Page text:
oral testimony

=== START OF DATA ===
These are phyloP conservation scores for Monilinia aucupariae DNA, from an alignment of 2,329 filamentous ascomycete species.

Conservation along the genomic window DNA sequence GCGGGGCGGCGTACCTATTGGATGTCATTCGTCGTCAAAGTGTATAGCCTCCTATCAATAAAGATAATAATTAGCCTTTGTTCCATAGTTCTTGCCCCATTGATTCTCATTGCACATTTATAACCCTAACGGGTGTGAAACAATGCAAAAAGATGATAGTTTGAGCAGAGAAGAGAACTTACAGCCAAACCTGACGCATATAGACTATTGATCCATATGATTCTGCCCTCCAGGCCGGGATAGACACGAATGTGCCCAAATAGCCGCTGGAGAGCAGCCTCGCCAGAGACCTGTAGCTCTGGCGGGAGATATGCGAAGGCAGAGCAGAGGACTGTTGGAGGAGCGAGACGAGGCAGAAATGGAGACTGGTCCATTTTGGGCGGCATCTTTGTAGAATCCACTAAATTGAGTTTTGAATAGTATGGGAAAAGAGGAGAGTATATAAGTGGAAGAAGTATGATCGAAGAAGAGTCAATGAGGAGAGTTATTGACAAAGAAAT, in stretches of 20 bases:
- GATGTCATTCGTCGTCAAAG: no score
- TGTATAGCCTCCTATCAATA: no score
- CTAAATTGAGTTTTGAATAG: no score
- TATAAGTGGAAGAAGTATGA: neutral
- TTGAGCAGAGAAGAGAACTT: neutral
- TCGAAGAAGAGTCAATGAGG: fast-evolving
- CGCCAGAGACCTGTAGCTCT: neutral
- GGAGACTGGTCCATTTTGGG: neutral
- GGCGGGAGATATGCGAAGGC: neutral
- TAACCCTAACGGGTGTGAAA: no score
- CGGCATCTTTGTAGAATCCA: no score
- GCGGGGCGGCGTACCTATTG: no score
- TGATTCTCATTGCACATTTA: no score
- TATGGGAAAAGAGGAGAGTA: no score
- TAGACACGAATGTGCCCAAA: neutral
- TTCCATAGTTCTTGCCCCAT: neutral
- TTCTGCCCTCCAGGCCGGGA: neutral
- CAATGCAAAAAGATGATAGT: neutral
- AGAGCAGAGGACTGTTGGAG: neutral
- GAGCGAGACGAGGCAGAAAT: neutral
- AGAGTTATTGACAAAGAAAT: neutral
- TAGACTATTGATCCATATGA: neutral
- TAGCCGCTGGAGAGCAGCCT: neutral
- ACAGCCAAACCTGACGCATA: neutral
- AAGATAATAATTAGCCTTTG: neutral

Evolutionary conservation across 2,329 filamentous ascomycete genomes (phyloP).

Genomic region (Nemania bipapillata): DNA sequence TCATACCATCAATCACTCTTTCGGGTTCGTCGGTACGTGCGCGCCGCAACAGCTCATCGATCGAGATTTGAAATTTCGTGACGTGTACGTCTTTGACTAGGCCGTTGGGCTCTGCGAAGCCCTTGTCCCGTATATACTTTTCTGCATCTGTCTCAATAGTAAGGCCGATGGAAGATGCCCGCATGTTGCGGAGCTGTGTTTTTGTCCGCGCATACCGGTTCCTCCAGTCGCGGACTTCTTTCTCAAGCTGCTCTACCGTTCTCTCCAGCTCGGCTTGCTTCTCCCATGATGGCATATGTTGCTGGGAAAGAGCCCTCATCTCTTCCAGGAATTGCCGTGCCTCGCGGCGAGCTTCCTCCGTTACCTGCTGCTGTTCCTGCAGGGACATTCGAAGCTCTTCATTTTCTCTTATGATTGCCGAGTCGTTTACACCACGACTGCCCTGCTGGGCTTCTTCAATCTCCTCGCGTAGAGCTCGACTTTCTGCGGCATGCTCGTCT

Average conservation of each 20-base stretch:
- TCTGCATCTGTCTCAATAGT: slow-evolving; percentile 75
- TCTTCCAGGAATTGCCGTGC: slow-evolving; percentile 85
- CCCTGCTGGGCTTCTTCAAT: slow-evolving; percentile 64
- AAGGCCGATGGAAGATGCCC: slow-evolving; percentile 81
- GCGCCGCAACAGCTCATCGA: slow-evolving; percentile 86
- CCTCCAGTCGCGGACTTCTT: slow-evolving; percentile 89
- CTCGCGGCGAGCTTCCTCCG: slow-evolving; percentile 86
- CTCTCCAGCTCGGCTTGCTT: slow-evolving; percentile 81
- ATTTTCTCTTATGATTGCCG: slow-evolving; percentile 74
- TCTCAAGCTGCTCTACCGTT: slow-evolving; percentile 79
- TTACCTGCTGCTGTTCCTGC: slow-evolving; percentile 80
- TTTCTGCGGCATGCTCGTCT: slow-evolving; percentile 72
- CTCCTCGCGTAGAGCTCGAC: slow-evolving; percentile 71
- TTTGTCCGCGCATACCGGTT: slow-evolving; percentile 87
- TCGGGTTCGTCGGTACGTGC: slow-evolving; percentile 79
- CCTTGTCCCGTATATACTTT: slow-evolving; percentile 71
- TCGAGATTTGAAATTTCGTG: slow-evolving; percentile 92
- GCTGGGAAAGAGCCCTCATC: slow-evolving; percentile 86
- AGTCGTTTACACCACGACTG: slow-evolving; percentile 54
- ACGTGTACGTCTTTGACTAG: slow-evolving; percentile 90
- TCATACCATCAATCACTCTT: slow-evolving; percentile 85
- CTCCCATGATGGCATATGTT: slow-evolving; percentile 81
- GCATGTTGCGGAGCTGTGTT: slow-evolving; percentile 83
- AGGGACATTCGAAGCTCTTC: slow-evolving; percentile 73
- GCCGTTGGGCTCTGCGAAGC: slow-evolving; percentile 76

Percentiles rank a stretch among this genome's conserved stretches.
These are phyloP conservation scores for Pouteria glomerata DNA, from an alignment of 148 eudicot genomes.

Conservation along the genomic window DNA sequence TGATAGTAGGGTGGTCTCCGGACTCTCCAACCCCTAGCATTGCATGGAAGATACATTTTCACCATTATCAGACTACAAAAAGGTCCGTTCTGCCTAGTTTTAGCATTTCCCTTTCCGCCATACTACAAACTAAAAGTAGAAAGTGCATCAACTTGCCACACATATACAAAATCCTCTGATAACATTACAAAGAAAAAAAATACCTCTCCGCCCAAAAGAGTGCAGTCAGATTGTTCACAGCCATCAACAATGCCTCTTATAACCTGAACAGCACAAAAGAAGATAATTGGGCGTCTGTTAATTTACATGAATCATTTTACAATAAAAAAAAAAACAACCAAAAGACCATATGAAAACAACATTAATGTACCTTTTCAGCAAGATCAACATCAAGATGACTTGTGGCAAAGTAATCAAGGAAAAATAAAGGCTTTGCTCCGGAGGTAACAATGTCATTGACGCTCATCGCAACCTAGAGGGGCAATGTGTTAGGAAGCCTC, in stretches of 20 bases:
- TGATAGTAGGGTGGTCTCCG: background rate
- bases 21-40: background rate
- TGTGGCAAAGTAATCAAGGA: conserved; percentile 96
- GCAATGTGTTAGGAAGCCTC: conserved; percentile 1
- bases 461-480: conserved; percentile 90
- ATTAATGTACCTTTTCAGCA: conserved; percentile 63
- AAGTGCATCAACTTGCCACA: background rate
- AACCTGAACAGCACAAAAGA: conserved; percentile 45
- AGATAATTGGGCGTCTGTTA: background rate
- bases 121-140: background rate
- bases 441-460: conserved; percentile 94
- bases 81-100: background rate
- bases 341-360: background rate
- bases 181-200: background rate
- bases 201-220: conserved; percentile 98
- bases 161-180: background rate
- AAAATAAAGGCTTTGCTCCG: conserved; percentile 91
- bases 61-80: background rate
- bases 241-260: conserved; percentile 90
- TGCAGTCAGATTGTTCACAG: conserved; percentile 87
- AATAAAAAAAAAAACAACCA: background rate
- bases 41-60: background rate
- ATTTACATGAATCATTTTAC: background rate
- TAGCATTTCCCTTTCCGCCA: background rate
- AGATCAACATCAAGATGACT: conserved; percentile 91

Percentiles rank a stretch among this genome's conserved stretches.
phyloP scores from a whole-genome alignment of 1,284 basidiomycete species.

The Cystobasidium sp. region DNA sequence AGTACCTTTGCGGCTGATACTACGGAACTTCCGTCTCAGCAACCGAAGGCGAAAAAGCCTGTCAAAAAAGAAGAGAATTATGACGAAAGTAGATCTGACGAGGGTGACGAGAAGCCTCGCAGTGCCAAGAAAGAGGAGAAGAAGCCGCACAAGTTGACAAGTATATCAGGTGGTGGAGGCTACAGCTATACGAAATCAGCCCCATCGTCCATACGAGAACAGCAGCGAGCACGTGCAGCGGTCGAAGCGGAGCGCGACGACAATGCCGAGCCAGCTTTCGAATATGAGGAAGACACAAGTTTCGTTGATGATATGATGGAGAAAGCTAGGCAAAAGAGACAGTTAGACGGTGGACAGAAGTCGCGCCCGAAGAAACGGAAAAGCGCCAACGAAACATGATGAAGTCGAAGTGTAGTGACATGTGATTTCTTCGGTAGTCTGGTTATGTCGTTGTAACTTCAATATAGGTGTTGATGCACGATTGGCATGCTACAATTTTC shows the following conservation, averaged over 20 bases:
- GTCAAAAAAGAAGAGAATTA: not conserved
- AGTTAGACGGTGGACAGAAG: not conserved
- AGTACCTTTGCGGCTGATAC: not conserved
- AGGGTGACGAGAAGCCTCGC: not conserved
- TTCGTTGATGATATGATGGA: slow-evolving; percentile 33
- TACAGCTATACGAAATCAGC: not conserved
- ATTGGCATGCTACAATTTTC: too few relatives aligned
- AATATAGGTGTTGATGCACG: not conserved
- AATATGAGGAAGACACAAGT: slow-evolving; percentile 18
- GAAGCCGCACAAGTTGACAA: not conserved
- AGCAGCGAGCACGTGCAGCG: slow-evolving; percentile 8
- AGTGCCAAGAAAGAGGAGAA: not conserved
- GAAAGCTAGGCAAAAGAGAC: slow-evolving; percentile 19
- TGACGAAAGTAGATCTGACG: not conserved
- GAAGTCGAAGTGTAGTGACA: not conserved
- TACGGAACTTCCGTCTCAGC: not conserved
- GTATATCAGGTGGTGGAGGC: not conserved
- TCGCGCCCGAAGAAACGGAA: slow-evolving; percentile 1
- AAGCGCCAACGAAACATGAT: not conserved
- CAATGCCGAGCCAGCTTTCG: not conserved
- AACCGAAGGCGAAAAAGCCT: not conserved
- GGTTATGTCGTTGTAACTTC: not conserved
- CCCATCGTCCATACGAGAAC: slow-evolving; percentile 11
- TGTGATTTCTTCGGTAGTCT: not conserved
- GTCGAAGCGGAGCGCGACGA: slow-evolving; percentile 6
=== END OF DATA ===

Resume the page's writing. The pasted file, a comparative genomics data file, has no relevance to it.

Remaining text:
oral testimonyHow judges determine what constitutes oral testimony that establishes the existence of a writing and when a writing is sufiicient under the statute of frauds.Also noteworthy is the fact that oral testimony can be elicited that establishes the existence ofa writing that would meet the requirements Lmder the statute of frauds. For example, testimonyregarding an invoice for products sold, when the actual invoice is not produced, is enough incertain states to meet the requirements under the statute.Case I2-l demonstrates how judges determine what constitutes oral testimony that establishesthe existence of a writing and when a writing is sufiicient under the statute of frauds.MARTHA A. NIX AND CHARLES E. UPHAM V. SKIP WICK, CHRISTIE WICK,AND JAMES OLDFIELDSUPREME COURT OF ALABAMA2010 Ala. LEXIS 250FACTS: Skip Wick and mye Christie Wick owned a least 5 acres at a price of 332,5 00 per acre. . . . Thishouse with approximately 4% acres of land at 296 West is an option for the Uphams to purchase this adjoiningShugart Ridge in Gardendale. Christie Wick and her acreage.” The contract was closed on April I 6, 2008. Onbrother James Oldfield owned several acres of land adja- April 22, 2008, the Wicks and Uphams signed an agree-cent to and surrounding the Wicks í property. On April 2, ment stating: ìThe Uphams hereby agree to purchase and2008, the Wicks signed an agreement with Charles Upham the Wicks hereby agree to sell the following described lotand Martha Nix (a married couple) to sell the home and or other unimproved land and appurtenances thereto sit-4$ë.- acres to the Upham couple. On the same day, the uated in the City of Gardendale, County oflefir-son, Ala-Wiclu and Uphains signed an addendum to the April 2 bama on the terms stated below: Address: adjacent to 296contract stating ìthis agreement is fizr the additional at West Shugart Ridge. . . . This contract is per agreement.written on Addendum sheet on 4.~”2x”08. î The April 22 con- stunmary judgment against them on all of their claimstract stated that the addendum was attached; however; no against the Wicks and Oldfield The court noted that the stat-copies of that contract included the addendum. ute of frauds voids both written contracts with insufficientSkip Wick testified that prior to the making ofthe initial descriptions of land and oral agreements to sell land Addi-April 2 contract, the Wicks and the Uphams met and dis- tionally, the Uphams contended that the ìlicks and Old-cussed the purchase of the 5 adjacent acres. Wick testified field engaged in fraud by attempting to sell land that theythat they ìdiscussed that the potential property lines would did not own outright. The court referred to the precedent ofrun jbrty feet to the left ofthe mailbox as you are facing Defriece v. McCorquodale, Bruce v. Cole, and Holman v.the house, and then would run back to the right corner of Childersburg Bancorporation to appeal to past decisionsthe property. ” This description was not included in either which involved legal circumstances similar to that of thethe addendum or the April 22 contract. It is an undisputed Uphams. These cases state that ìregardless of whether thefact that Skip Wick did not own the 5 acres to the left of misrepresentations allegedly made are viewed as contrac-the mailbox that he had described to the Uphams. The ma] in nature or as simply fraudulent, they are subject toUphams deny that Wick told them that Oldfield was joint the Statute of Frauds because they concern the conveyanceowner ofthe le_ft 5 acres. Wick denied any intent to mislead of an interest of 1andìWhen the Uphams asserted that ìthethe Uphams. Cotut blew it in DeFriece, Bruce, and Holman” on appeal,Oldfield, the joint owner ofthe 5 acres, refused to sell the court disregarded this statement as the Uphams did notthe land. The Uphams contended that they would not ìprovide a suffnient basis upon which we could, even ifhave purchased the Wicksí house and 4í/: acres if they we were so inclined, O\íCl’l’ll.l8 Defriece, Bruce, and Hol-had known they could not also purchase the left 5 acres. man.” Finally, the Uphams raised additional argumentsThe purchasing of the “left five acresî was determined on their appeal which contended that the statute of fraudsvia oral testimony between the Uphams and the Wicks. does not bar their tort claims and that they have satisfiedThe Uphams sued the Wicks and Oldfield and filed for the elements of promissory fraud. The court asserted thatbreach of contract, fiaudulent misrepresentation, sup- the Uphams did not cite authority to support any of thosepression, and fiaudulent inducement. The Wicks and Old- claims. The court concluded that ìit is not the fimction offield raised a defense appealing to the Statute ofFrauds. this Court to do a party’s legal research or to make andThey argued that the April 22 contract was void under the address legal arguments for a party based on undelineanedStatute of Frauds because it did not sufficiently describe general propositions not supported by sufftierrt author-the land to be purchased, that the Uphams í tort claims ity or argument.” Most important, the court noted that theflriled because they were based on the void April 22 April 22 contract ìdoes not describe the contract with suchcontract, and that the Uphams ‘ tort claims were not sup- certainty that it can be identified without resort to oral evi-ported by suflicient evidence. The trial court ruled in dence ” and thatthis circumstance issubject to thestatute of

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